However, all of these conventional known amorphous alloys have no magnetism at room temperature, and when these alloys are considered as magnetic materials, there is a large industrial limit from this point of view. Also the amorphous alloys do not have sufficient hardness, and are thus insufficient for practical use.

Therefore, research and development have conventionally progressed for amorphous alloys which have magnetism at room temperature and which can be obtained in a thick bulk shape.

Although alloys having various compositions exhibit a supercooled liquid region, the temperature width ΔTx of the supercooled liquid region, i.e., the difference between the crystallization temperature (Tx) and the glass transition temperature (Tg), i.e., the value of (Tx-Tg), is generally small, and these alloys have the low ability to form an amorphous phase and are thus impractical. Considering this property, alloys which have a wide supercooled liquid region, and which can form amorphous alloys by cooling can overcome the limit to the thickness of a conventional known amorphous alloy ribbon, and thus should attract much attention from a metallurgical stand point. However, whether such alloys can be developed as industrial materials depends upon discovery of an amorphous alloy exhibiting ferromagnetism at room temperature.

As amorphous alloys having magnetism, Fe-Si-B system alloys are conventionally known. This system of amorphous alloy has a high saturation magnetic flux density, but has problems in which magnetostriction is at the level of as high as 1×10-5, sufficient soft magnetic characteristics cannot be obtained, heat resistance is low, electric resistance is low, and an eddy-current loss is large when the alloy is used as a core material for a transformer. On the other hand, Co-based amorphous alloys have excellent soft magnetic characteristics, but have problems in which heat stability is poor, electric resistance is not sufficiently high, and thus an eddy-current loss is large when the alloys are used as core materials for transformers. In addition, in the Fe-Si-B system and Co-based amorphous alloys, a amorphous phase can be formed only under the conditions of quenching from a melt, as described above. The formation of a bulk solid thus requires this system of alloy to be passed through the step of grinding the ribbon obtained by quenching a melt and sintering under pressure, thereby causing the problems of requiring a large number of steps and embrittling moldings.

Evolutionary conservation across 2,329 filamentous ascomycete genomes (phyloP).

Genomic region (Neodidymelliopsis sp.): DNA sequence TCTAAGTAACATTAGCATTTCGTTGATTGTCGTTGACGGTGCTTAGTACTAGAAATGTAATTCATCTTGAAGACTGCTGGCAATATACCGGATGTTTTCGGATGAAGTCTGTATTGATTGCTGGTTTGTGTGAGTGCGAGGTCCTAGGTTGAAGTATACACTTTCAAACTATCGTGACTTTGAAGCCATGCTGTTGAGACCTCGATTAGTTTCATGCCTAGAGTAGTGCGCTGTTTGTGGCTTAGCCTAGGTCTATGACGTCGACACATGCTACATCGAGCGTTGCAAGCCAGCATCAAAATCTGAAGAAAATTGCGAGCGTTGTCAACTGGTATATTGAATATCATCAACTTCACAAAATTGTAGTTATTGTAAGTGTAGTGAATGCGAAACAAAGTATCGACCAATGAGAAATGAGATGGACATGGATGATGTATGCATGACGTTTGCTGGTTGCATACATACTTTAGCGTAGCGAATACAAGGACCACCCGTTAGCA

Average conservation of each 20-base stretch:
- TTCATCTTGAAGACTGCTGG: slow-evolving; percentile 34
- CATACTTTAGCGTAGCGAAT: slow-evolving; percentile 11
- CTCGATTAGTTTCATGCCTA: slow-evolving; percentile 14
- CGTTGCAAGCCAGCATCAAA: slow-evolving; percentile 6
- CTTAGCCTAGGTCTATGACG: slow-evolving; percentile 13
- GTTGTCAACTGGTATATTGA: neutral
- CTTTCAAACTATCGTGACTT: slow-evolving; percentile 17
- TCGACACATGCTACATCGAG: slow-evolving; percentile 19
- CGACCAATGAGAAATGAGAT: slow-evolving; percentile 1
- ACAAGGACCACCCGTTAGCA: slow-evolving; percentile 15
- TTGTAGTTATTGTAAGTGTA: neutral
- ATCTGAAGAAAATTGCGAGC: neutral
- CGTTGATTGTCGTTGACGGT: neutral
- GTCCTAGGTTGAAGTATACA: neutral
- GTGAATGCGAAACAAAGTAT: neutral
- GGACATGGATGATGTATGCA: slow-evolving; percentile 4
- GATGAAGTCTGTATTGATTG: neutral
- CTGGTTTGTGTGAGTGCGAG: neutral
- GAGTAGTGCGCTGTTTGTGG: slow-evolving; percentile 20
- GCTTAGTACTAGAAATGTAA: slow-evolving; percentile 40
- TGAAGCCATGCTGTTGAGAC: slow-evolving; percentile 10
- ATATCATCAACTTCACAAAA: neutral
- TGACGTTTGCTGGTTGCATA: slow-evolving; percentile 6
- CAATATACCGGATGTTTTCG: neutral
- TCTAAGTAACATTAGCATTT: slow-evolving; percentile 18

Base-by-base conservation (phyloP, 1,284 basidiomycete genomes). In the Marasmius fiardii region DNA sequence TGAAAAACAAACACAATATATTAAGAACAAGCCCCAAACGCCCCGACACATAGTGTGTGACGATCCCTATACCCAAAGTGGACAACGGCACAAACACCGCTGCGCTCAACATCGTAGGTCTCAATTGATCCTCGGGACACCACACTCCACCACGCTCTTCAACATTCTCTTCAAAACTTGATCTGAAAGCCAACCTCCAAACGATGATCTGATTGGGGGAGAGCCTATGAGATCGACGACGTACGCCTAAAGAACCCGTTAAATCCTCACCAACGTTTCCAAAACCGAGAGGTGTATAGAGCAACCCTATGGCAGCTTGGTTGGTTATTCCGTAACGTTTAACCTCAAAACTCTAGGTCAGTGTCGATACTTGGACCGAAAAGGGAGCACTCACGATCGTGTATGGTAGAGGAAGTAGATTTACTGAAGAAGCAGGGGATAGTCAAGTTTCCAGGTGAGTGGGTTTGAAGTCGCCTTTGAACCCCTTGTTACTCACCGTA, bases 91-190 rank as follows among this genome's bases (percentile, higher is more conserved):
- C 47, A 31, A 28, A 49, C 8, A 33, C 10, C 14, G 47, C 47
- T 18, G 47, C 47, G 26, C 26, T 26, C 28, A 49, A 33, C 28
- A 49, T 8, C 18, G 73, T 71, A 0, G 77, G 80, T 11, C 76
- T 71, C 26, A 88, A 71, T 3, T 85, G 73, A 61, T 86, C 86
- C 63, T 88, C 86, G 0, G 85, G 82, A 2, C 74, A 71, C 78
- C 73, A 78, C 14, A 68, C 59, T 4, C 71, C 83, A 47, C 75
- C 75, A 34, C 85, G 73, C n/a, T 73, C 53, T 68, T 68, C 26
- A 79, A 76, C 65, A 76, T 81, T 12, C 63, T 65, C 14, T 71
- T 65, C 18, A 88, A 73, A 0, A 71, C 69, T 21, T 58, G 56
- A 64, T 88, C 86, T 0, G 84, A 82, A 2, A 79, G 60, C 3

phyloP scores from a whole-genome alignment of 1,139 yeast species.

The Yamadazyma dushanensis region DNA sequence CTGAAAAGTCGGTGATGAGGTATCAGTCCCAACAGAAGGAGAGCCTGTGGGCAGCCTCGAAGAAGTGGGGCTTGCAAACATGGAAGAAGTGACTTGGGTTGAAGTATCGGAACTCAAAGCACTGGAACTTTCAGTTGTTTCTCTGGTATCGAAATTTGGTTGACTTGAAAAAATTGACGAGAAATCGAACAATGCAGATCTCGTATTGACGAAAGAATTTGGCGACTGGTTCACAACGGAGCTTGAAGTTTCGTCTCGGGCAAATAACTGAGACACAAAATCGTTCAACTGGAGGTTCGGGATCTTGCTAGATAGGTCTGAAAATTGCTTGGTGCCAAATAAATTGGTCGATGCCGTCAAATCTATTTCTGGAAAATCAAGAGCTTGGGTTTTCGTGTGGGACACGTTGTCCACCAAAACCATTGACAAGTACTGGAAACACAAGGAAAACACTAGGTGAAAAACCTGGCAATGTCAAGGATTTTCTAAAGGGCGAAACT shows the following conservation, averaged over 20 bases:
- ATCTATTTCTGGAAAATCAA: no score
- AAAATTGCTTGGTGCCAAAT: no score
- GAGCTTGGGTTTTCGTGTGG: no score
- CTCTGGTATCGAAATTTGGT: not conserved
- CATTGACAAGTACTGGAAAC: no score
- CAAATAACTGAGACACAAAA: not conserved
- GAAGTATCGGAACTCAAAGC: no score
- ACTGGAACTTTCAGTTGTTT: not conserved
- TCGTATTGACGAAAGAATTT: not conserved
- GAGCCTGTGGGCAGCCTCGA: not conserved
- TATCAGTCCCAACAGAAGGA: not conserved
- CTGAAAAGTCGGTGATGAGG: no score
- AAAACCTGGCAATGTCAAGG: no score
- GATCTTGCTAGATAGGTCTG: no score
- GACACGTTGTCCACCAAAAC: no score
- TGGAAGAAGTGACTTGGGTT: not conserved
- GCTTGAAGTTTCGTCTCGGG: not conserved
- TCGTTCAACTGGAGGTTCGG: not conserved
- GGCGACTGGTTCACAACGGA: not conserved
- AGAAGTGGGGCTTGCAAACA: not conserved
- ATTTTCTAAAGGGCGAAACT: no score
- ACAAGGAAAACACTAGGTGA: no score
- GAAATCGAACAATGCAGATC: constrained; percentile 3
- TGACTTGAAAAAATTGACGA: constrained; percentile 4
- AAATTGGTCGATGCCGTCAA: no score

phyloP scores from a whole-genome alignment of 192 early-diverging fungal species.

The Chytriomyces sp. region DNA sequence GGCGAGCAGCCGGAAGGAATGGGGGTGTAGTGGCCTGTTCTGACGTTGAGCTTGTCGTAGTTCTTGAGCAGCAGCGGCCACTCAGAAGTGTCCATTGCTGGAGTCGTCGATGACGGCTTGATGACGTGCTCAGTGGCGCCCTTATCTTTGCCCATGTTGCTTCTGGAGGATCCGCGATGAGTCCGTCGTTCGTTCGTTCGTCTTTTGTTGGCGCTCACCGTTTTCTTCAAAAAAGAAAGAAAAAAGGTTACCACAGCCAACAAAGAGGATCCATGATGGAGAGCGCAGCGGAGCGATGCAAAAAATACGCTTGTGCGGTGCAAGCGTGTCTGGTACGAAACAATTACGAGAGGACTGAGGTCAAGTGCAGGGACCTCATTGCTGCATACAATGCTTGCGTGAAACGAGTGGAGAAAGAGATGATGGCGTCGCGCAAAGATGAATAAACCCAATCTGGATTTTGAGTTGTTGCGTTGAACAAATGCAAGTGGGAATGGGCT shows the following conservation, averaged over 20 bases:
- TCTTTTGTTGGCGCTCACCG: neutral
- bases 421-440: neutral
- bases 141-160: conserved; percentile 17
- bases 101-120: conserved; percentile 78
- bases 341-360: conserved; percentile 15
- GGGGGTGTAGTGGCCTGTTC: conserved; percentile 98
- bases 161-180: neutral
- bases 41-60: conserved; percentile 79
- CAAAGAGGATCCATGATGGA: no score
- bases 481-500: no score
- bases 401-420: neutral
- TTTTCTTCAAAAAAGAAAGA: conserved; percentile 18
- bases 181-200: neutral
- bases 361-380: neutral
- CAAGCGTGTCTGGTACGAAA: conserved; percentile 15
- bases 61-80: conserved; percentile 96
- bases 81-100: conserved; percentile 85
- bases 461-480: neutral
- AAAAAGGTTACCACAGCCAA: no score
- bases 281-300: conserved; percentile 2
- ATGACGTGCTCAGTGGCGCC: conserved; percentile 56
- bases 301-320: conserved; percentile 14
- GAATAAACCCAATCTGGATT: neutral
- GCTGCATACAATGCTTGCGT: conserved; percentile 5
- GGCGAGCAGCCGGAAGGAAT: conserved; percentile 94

On the other hand, a high-hardness tool comprising a base material and a high-hardness thin film of a carbide, a nitride, a boride or diamond, which is formed thereon, is frequently used. Although the iron group alloys, Mo, ceramics, cemented carbides, cermet and the like are conventionally used as the base material, these materials are unsatisfactory in point of any one of hardness, toughness, and adhesion between the base material and the high hardness thin film, and a base material having further excellent properties is required for a high-hardness tool.

SUMMARY OF THE INVENTION

In consideration of the above situation, a first object of the present invention is to provide a soft magnetic amorphous alloy which has a supercooled liquid region having a very large temperature width, which has soft magnetism at room temperature, and which can be produced in a shape thicker than an amorphous alloy ribbon obtained by a conventional melt quenching method.